Natural Life Style and Diet

Just as Natural Hoof Care shapes the hoof in the most natural and physiologically correct way, respecting the structures and mechanisms of the hoof, Natural Hoof Care also takes a holistic view with the horse's long term mental and physical health and well being in mind.

From the earliest horses of the Eocene, 65 million years ago, through the modern horse, Equus, wild horses have lived in social groups, moving and feeding constantly on the sparse dry grasses of their natural range land. In modern times, although our treatment of horses has changed, the basic needs of the horse have not changed.

Besides choosing the healthiest and least restrictive trim for the hooves, each of the following factors contributes to the horse's overall health and well being....

  • Choosing the healthiest, most natural diet and feeding practices. The horse's relatively small stomach is adapted to consume small quantities at a time, as he moves from spot to spot, grazing with his head at ground level, throughout the day and night. When we feed our horses rich, concentrated feeds, in large quantities just a few times a day, we disrupt the natural digestive process of the horse, which can lead to many health problems including colic, poor hoof health, and founder. It is recommended to feed only low sugar grass hays, at ground level, in multiple locations to encourage movement, free choice or in frequent small feedings if possible, and limit legumes (such as alfalfa), lush pasture, sweet feeds and grains. Testing the hay for sugar content (NSC) can also be beneficial, especially for easy keepers and horses prone to laminitis.
  • Providing the most natural environment possible with adequate opportunities for movement and socialization.  Horses need herd interaction to be optimally healthy and happy.  Modern horsekeeping practices of stabling horses separately, in small stalls or paddocks, deprives them of both the movement and the herd dynamic so important to their physical and mental well being.   Living with a least one other horse in as large a space as possible provides opportunity for quiet interactions such as mutual grooming, eating together, and resting together, and for physical interactions such as running and playing, as well as important expressions of hierarchy and dominance. Other aspects of natural horsekeeping include feeding and watering at ground level, providing different footings, some hard and abrasive such as scraped dry ground or pea gravel, some softer for lying down, such as sand.  Areas in which to shelter from sun, wind, and inclement weather are good, but horses should have adequate outdoor space available to them for the majority of the day.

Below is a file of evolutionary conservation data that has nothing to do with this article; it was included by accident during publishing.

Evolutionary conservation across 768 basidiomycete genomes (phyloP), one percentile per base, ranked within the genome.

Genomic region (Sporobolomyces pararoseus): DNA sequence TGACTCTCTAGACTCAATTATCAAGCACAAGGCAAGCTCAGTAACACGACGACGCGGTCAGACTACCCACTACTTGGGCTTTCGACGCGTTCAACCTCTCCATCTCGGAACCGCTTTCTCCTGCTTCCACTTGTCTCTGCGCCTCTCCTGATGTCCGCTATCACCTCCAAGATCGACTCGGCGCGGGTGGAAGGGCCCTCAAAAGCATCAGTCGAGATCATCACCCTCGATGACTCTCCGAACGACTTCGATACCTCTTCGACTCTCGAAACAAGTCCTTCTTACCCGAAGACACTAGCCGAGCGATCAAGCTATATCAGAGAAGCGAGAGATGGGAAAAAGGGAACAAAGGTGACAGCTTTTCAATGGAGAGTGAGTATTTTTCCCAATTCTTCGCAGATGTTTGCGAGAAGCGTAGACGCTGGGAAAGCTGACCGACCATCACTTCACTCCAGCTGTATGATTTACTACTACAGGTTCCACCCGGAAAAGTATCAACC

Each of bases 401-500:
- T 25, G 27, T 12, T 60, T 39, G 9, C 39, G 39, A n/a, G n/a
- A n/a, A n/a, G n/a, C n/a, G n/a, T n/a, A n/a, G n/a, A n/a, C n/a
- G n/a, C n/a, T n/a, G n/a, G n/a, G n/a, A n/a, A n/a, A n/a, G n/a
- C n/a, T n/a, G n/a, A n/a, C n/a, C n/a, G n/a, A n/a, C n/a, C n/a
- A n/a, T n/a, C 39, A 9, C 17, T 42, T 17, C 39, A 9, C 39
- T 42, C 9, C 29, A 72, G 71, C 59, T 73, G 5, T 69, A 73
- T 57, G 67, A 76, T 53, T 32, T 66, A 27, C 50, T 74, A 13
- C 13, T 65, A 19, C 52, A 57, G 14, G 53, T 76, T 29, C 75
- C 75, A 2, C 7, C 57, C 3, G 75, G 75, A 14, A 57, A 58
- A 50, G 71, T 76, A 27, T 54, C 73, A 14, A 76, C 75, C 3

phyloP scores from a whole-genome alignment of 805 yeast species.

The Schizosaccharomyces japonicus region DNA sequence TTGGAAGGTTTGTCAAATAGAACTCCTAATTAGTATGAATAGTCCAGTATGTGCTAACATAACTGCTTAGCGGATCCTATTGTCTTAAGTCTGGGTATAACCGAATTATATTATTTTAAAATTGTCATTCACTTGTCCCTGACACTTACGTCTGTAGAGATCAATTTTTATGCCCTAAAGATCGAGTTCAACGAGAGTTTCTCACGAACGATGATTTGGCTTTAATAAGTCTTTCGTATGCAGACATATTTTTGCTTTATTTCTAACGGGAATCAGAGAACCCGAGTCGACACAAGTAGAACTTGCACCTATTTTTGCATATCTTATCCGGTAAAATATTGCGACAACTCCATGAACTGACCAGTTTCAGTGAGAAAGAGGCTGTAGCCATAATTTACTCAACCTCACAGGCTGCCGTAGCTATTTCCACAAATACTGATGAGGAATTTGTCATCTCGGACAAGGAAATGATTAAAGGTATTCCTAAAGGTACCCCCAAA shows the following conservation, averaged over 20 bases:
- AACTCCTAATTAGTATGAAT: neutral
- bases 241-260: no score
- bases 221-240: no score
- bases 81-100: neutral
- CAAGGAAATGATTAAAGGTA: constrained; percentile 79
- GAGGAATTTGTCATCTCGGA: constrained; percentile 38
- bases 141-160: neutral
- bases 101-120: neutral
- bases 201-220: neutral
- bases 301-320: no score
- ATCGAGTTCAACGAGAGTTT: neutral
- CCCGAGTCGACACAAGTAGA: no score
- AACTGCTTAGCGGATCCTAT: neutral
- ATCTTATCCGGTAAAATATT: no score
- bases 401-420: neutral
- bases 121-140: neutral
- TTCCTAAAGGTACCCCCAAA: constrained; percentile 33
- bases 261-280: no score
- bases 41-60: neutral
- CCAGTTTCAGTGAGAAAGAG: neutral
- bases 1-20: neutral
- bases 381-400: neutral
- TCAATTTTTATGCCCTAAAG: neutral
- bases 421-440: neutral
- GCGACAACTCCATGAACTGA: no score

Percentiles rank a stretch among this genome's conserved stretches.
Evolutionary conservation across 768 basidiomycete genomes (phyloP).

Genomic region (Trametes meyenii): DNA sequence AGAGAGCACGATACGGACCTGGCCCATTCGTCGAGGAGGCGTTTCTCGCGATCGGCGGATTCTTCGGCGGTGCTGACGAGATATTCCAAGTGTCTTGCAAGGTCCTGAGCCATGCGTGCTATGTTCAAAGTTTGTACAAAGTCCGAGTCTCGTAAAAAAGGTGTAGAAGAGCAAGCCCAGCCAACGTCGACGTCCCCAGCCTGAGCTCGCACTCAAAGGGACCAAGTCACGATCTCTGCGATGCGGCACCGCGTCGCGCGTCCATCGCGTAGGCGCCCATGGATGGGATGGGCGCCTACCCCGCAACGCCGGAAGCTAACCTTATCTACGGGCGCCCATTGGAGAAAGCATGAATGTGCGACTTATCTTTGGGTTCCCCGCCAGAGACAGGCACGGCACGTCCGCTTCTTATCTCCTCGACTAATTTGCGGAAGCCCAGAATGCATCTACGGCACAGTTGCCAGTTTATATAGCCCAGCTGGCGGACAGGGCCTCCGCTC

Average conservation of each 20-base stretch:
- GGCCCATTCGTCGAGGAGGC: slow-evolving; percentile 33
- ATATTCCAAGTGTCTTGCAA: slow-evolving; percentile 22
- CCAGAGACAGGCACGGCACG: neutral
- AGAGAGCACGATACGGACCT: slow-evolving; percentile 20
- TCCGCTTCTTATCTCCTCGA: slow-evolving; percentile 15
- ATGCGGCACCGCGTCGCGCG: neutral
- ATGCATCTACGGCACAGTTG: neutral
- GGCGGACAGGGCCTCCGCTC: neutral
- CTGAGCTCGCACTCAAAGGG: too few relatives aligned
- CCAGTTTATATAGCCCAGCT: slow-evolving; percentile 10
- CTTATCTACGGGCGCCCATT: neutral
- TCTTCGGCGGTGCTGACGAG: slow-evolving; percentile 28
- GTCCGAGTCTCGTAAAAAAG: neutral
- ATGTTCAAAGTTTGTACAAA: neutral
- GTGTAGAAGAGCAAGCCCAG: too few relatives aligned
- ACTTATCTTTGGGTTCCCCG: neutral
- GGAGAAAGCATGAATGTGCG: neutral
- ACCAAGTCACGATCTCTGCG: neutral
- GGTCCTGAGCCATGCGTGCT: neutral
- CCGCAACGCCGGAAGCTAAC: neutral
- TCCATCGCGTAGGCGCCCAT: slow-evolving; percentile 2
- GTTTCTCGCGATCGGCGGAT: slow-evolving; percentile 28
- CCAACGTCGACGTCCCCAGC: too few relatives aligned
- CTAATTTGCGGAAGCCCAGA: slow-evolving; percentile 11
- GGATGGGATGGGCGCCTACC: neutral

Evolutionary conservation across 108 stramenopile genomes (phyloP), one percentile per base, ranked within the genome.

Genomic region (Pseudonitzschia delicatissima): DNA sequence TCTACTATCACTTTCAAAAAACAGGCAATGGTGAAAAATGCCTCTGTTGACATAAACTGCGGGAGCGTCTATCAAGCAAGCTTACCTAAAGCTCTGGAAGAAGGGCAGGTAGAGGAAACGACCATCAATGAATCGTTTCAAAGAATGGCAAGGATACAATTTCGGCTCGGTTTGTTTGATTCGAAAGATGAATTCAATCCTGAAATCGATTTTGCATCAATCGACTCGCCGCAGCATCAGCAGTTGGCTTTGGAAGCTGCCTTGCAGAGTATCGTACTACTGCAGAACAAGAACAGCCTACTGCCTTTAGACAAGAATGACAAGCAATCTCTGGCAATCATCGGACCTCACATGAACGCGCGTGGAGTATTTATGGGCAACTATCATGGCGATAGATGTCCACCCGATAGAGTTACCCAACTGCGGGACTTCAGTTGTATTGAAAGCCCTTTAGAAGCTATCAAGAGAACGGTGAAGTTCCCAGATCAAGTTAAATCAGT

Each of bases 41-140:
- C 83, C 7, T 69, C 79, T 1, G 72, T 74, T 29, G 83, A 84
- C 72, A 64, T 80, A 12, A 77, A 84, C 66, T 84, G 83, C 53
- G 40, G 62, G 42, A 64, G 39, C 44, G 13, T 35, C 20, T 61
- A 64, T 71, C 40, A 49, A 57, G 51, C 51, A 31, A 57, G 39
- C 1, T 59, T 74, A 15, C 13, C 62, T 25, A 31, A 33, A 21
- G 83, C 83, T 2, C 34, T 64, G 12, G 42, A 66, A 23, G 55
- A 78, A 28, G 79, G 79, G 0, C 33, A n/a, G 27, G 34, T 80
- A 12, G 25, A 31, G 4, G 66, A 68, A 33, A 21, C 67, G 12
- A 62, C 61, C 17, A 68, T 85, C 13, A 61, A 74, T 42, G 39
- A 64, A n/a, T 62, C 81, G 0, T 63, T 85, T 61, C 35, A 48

• The horse's skeleton and musculature were not designed to carry weight on its back, so to make weight bearing as undamaging as possible, start young horses later rather than earlier, don't overmount the horse with a rider too heavy for the horse's size, and try to choose the lightest saddle possible, making sure it is properly fitted and carries the rider's weight in a balanced position or ride bareback.  The horse's sensitive mouth was designed for eating, not for wearing a bit, so again, try to choose the least intrusive or painful bit possible or use bitless alternatives. Provide adequate warm up and cool down before and after each ride and be sensitive to the horse's level of fitness and enjoyment of his work.
  •  Being respectful and considerate in all aspects of our relationship with horses.  Since horses existed for somewhere in the range of 65 million years before being domesticated by man, they are certainly more than our mere possessions and it is important that we be mindful of our responsibilities toward those in our care. We can and should choose to handle and ride our horses with gentleness and understanding of both their physical and mental needs.